Individual improvement- showing progress and responding to stimulation
Scholarship- meets assignments, but needs encouragement
Initiative- variable, uncertain and apparent only at times
Attitude- generally neutral
Cooperation- not positive or very effective and irregular
Individual improvement- ordinary
D- Below Average
Scholarship- not meeting all assignments and requirements of instructor
Cooperation- fair at times, deficient at other times
Individual improvement-not noticeable
F- Failing – work not meeting requirements of course
Attendance and Participation Count:
Studio classes are experience based. All students must be prepared and have the supplies and materials needed to work in class everyday. Attending class is necessary to gain the knowledge and experience needed to develop into a professional artist. After three unexcused absences, the teacher reserves the option of dropping the grade by one letter grade. This is also the case for consistent late arrivals to class. Five unexcused absences will likely result in a failure. If student’s grade borders between two letter grades, participation and attendance can determine the appropriate grade. Attendance and participation in critiques are expected of all students.
Policy on Missed Work:
All required class work is to be completed regardless of excused or unexcused absences. All missed work must be made up outside of class. Participation in critiques is vital. If a student misses a critique he or she will be required to turn in his project before the critique.
Other factors that may be considered in determining the final grade for the course are: attendance, work habits and class participation.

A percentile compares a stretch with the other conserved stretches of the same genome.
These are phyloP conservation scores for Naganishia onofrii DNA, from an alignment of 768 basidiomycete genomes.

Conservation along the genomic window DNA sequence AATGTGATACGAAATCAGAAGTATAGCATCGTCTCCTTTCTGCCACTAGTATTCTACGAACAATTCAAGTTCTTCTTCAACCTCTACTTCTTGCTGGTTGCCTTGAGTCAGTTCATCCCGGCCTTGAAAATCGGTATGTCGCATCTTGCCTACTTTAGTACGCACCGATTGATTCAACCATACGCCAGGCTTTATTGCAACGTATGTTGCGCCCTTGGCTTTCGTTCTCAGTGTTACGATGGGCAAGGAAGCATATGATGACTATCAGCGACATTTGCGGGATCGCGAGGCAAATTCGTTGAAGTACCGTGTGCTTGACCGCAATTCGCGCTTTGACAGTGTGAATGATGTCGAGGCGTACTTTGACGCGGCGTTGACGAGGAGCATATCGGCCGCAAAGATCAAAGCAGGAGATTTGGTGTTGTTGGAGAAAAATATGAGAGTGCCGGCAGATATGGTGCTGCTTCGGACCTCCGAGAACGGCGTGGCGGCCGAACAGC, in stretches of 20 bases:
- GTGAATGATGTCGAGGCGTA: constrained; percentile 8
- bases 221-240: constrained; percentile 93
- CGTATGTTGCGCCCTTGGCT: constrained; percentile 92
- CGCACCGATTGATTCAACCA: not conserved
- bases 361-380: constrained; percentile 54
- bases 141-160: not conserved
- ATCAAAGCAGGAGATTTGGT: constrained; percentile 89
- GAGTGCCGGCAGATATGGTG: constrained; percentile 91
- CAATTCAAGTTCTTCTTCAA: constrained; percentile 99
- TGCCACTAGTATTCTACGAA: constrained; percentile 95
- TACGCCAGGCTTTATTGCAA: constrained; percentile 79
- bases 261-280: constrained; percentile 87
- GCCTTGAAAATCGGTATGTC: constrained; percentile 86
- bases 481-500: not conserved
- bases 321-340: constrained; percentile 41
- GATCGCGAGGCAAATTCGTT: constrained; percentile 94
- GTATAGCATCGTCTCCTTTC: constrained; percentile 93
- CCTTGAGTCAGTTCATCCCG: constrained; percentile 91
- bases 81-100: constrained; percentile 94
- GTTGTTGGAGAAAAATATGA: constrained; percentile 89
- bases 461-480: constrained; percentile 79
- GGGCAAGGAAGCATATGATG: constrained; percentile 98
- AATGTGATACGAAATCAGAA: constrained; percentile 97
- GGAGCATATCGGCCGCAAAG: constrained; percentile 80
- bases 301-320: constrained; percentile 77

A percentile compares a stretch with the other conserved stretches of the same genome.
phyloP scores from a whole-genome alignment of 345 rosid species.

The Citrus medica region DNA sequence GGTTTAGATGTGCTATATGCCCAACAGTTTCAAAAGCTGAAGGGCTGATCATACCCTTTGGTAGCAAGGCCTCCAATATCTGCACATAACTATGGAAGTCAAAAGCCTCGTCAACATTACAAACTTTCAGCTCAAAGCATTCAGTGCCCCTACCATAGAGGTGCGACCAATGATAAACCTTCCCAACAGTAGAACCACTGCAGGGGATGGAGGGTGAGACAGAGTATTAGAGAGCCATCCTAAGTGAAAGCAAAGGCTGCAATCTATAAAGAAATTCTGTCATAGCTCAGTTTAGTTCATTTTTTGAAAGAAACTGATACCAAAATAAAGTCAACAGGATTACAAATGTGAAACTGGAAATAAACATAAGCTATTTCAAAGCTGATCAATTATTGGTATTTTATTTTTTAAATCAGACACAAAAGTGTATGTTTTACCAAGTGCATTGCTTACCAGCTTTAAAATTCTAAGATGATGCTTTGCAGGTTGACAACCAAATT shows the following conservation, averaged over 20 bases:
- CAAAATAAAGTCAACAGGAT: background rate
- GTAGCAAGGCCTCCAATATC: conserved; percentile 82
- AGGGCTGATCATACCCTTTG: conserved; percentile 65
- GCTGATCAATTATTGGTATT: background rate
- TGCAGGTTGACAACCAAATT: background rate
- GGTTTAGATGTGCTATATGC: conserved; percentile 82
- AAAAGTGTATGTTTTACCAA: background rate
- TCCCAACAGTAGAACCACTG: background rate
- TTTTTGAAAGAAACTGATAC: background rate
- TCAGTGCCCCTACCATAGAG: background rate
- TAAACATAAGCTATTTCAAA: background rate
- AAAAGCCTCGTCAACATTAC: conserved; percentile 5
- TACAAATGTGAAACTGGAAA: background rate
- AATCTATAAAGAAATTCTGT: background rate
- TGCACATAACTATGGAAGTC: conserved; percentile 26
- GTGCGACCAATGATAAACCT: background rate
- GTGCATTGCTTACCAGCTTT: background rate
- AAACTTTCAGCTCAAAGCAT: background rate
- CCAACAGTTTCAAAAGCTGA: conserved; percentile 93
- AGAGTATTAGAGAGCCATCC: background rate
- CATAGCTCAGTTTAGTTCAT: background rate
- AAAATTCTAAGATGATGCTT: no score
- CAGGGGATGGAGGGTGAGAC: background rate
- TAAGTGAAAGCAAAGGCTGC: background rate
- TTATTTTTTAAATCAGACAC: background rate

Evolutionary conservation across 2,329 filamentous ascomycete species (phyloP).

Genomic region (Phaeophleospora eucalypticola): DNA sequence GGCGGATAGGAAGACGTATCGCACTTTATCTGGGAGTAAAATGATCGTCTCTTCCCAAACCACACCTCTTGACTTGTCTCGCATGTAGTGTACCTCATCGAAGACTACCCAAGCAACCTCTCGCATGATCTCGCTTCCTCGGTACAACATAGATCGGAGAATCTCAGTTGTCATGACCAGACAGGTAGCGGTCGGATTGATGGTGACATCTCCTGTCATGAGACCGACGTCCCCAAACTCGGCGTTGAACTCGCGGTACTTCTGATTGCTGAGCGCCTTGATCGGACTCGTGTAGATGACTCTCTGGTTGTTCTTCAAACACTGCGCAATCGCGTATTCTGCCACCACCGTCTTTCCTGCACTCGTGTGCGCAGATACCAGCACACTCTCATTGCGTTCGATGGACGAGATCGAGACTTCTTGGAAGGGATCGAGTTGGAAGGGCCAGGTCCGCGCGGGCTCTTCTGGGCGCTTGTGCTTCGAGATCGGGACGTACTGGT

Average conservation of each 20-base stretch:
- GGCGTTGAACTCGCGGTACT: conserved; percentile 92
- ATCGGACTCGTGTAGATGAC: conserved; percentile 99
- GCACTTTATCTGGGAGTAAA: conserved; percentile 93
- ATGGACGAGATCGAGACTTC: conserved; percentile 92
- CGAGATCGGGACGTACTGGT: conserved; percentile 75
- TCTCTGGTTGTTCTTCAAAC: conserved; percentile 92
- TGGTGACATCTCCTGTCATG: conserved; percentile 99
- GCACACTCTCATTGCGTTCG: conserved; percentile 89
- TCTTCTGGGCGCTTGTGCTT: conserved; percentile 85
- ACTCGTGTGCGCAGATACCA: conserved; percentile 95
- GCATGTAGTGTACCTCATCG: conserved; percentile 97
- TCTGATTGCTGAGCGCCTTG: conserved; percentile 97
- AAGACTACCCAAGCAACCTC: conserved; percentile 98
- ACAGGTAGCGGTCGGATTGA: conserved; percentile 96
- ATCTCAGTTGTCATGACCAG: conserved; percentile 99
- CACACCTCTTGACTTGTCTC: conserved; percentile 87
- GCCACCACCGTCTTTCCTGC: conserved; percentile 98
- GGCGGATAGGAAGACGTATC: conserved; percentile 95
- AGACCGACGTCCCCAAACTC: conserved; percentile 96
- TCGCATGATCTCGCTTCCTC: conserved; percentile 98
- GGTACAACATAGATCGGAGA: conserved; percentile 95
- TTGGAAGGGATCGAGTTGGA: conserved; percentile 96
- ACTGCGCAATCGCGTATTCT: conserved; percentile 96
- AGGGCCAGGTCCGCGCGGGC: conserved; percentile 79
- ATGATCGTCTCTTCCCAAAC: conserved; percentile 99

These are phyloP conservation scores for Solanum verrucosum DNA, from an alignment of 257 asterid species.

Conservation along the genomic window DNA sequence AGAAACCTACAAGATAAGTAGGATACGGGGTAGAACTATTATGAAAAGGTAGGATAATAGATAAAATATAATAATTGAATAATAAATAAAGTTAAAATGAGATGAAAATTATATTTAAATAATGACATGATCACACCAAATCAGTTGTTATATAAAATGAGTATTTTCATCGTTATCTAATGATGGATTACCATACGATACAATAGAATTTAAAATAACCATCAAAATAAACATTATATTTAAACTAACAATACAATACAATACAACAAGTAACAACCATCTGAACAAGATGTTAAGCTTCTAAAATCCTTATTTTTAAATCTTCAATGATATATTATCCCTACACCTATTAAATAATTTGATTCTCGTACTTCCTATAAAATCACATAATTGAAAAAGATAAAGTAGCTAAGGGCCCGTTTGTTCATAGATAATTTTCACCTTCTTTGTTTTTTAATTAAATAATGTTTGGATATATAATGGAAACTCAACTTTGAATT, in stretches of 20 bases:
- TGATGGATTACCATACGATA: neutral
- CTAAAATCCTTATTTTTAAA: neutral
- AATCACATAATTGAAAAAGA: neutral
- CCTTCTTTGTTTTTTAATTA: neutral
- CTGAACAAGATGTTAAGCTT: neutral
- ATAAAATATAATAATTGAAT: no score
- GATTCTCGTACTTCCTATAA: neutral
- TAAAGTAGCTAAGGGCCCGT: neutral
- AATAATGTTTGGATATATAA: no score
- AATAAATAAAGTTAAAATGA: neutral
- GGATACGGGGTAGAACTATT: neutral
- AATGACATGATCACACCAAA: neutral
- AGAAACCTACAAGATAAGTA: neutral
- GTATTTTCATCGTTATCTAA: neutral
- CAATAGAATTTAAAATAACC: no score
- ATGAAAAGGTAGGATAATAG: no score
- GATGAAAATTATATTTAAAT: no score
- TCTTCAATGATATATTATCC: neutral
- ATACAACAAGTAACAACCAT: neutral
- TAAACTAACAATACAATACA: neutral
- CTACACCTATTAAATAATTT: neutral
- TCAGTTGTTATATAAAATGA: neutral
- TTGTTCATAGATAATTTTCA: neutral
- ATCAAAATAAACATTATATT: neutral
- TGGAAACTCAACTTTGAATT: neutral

Absence/Attendance Policy: Attendance at lectures and studio is required. Absences will only be excused for illness, death in the family, or official university-sponsored activities. Be sure to bring a written excuse for any absences. The University’s policy on “Class Attendance” is found in the Undergraduate Bulletin. You are responsible for all material, assignments, and announcements made in lecture. Ignorance of an announcement made in class is not an acceptable excuse for failure to meet a course requirement.
Course Content: Students will complete a total of four (4) sculptural works: four assignments utilizing each of the basic methods for making sculpture. Various materials and techniques will be used to realize these three-dimensional objects. We will have critiques of these works on the final day of class. You should document your progress as you go, using any available camera (cell phone OK). Photos of maquettes and work in progress, as well as the finished pieces, must be uploaded to Digication.
Showing up late or leaving early (to and from class or during break) will count for 1/3 of an absence (3 tardies = 1 unexcused absence).
Additional Information: There will usually be a 10-minute break mid class.
cell phones are prohibited in class. They are disruptive and not conducive to interaction. There should be no side discussions during a critique.
General Safety Rules for the Fine Arts Shops
- Safety glasses, goggles, or face shields are required when operating equipment.
- Use proper hearing and respiratory protection.
- Long hair must be pulled back or underneath a hat.
- No sandals, flip-flops, or opened toed shoes allowed while working.